We all know that email is an indispensible tool for business communication, but it's not without risk. If misused, email has the potential to damage key business interests in multiple ways. But, much like policies used for data security, email "policy" offers a way to minimize these varied risks and protect related interests. Read on to learn how it works.
Email is a fast, easy and readily accessible means of business communication. It has changed the way we communicate. These are the obvious rewards - but they are also the basis of every risk. Whenever email content is ill-advised, inappropriate, or even gets into the wrong hands, negative consequences can follow, including legal liability, regulatory penalties, confidentiality breaches, damage to corporate reputation, public embarrassment, internal conflicts, and all the related losses in productivity and performance that these circumstances can cause. Further, data loss and damage to technology assets can be realized through the transmission of malicious code, spam and computer viruses.
Perform the "What-if" Analysis: What are the risks to my organization of email abuse and/or misuse, and what are the likely consequences if these risks are not properly addressed? The next step is to weigh the costs and complications of all mitigating actions, and to then strike an appropriate balance between risk and probability.
To eliminate email usage is impractical and even unthinkable - so the goal has to be to minimize the risks through the best means possible - and that is through the use of physical security precautions and practical, relevant and enforceable email policy. To realize all of the intended goals and objectives, related policies (which will integrate closely with data security and internet usage policies) must encompass four (4) key governance needs:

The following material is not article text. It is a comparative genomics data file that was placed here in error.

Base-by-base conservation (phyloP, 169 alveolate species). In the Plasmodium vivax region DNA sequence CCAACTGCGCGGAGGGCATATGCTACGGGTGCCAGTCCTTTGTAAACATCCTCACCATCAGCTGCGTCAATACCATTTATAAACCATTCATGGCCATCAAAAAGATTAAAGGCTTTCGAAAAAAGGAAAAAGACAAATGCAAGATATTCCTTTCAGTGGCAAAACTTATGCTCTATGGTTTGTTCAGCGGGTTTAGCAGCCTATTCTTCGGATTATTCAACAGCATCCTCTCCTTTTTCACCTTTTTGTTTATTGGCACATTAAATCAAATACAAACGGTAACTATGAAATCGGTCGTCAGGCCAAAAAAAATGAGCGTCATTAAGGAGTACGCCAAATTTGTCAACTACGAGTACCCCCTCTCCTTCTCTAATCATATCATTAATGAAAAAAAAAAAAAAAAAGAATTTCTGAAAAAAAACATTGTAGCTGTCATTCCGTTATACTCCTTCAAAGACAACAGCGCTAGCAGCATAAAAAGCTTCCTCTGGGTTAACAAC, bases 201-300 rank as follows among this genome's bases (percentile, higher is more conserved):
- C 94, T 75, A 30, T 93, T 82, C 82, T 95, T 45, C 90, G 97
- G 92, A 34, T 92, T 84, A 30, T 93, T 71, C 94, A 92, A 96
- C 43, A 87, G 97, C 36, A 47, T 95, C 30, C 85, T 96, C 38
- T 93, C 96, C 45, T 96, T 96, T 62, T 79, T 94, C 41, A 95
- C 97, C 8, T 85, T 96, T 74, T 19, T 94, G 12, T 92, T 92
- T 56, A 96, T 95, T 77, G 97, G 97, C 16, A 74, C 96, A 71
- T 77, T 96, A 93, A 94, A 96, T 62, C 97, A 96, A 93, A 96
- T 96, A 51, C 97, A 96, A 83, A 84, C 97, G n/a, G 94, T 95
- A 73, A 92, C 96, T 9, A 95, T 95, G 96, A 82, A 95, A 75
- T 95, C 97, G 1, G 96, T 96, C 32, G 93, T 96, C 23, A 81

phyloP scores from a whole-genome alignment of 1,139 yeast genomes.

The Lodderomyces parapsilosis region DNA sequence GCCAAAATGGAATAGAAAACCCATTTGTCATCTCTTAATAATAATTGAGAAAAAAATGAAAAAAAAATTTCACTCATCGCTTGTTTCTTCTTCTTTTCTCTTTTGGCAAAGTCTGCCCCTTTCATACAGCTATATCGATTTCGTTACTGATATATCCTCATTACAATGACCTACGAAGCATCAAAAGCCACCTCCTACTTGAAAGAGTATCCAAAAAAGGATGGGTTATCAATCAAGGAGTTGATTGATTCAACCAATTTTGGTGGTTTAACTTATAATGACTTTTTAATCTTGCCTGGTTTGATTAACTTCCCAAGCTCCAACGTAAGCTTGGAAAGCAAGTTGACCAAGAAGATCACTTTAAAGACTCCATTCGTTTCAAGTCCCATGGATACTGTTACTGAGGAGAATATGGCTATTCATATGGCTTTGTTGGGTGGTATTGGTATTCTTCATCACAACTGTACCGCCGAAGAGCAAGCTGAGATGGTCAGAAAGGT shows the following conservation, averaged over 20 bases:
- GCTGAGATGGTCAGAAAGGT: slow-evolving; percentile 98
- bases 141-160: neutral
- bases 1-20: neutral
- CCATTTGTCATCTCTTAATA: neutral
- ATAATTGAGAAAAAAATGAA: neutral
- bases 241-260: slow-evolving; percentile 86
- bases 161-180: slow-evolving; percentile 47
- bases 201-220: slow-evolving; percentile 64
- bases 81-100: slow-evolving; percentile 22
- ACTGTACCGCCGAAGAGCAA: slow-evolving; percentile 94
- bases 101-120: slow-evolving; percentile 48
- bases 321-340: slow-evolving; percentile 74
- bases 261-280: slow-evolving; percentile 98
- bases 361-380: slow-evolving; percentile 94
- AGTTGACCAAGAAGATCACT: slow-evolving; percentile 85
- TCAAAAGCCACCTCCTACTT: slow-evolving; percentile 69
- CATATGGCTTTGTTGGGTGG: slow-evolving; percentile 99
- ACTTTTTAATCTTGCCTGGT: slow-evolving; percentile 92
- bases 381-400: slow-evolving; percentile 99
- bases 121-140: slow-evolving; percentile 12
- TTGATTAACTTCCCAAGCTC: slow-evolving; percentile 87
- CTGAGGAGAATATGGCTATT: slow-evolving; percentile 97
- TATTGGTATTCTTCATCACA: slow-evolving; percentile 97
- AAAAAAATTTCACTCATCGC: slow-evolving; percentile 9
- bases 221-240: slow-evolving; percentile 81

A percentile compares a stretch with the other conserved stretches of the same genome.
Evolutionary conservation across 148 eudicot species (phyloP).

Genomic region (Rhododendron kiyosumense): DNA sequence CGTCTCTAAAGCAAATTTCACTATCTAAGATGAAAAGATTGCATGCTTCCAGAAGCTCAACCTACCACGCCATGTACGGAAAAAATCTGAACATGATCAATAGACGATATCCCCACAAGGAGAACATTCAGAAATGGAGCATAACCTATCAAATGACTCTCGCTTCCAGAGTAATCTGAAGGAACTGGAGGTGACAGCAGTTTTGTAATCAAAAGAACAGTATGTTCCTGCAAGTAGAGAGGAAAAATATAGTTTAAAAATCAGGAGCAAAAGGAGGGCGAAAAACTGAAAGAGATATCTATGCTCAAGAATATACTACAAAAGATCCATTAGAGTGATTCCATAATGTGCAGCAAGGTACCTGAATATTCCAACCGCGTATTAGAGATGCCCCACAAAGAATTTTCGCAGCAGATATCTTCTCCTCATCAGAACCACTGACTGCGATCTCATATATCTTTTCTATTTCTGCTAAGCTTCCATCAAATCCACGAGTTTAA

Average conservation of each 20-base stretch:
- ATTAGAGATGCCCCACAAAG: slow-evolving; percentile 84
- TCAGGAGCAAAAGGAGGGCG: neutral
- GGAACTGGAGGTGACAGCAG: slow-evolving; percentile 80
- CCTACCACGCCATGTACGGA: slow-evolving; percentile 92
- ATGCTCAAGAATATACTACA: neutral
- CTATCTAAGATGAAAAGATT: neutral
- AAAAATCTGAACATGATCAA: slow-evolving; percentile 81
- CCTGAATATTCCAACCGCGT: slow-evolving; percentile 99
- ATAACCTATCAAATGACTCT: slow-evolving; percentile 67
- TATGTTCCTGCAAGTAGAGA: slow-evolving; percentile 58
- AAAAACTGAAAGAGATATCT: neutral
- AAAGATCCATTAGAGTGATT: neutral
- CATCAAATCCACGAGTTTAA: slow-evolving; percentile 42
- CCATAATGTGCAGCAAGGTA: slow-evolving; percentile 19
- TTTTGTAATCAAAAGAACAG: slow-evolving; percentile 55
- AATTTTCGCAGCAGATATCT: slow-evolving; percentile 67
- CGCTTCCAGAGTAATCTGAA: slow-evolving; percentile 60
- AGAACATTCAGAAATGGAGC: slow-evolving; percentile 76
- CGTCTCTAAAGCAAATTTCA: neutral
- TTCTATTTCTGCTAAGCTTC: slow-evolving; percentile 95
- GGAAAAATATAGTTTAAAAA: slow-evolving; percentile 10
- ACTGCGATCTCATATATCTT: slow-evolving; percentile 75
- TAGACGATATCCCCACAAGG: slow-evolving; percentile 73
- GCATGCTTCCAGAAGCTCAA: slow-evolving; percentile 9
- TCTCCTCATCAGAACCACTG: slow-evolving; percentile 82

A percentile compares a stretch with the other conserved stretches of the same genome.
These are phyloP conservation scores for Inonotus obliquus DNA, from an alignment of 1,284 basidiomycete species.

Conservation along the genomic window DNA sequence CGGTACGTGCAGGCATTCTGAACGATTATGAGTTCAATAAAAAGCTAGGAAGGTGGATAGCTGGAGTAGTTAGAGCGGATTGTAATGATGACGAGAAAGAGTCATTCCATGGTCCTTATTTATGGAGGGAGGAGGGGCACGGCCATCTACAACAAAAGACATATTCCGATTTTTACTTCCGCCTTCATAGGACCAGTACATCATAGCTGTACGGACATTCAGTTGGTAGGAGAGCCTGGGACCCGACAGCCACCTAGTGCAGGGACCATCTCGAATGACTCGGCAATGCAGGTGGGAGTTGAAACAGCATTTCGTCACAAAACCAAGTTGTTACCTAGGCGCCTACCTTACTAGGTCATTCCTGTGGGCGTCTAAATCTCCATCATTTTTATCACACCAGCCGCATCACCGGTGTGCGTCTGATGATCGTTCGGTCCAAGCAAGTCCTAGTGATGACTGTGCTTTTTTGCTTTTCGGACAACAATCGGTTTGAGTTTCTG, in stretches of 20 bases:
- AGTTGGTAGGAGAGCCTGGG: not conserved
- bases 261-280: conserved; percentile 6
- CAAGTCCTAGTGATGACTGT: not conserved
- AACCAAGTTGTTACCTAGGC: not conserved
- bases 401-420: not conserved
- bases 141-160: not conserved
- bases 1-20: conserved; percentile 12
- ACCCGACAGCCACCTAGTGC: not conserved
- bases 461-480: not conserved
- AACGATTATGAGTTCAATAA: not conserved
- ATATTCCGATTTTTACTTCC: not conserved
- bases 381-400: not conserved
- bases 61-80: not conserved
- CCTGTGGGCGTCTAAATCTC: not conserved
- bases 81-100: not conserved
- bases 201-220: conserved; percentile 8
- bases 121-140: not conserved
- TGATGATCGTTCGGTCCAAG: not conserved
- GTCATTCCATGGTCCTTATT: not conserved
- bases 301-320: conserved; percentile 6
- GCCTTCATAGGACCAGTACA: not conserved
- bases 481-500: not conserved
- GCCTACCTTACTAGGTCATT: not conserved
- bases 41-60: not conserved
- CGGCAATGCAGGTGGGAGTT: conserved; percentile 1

As a whole, usage, oversight, etiquette and management parameters must be combined to formulate "policy" that is aligned with business and technical needs, realistic considering actual communication needs, and enforceable considering corporate culture and related technical abilities.
To ensure that all usage, oversight, etiquette and management needs can be met, adopted email policies must be designed according to anticipated email usage, corporate culture, characteristics, business requirements, legal requirements, technical requirements and internal capabilities for enforcement. The list below provides a head start for policy planning, listing the key questions to be considered and addressed as part of the policy development process:
Many of the goals and objectives of email policies can be achieved through the use of physical controls on email access, particularly limitations on inbound junk mail and spam. On the other side, email etiquette is far more difficult to implement and enforce, but it is no less valuable towards achieving the ultimate policy goal - to maximize the value of email communication and minimize the risk. While etiquette guidelines can become quite extensive, at a minimum, every effective email policy should incorporate the following parameters:
Tips to Remember: Every email policy should be implemented and enforced consistently (avoiding selective enforcement), with specified steps to monitor compliance. It's also important to remember that if compliance should prove lacking, policy terms should be reviewed to ensure that the fault does not lie in the policy itself. Realistic policies, that are suitably relevant to business needs and properly communicated should garner significant compliance. In the end, policy promotion and end-user training will be essential to realize required benefits.
For more on IT policies, download our free
IT Policy Templates
(for policy preparation and evaluation)
and see the policy related articles listed
Six Keys to Sound I.T. Management Policies
Planning Policies for IT Asset Management
Policy Planning for End-User Technology Standards
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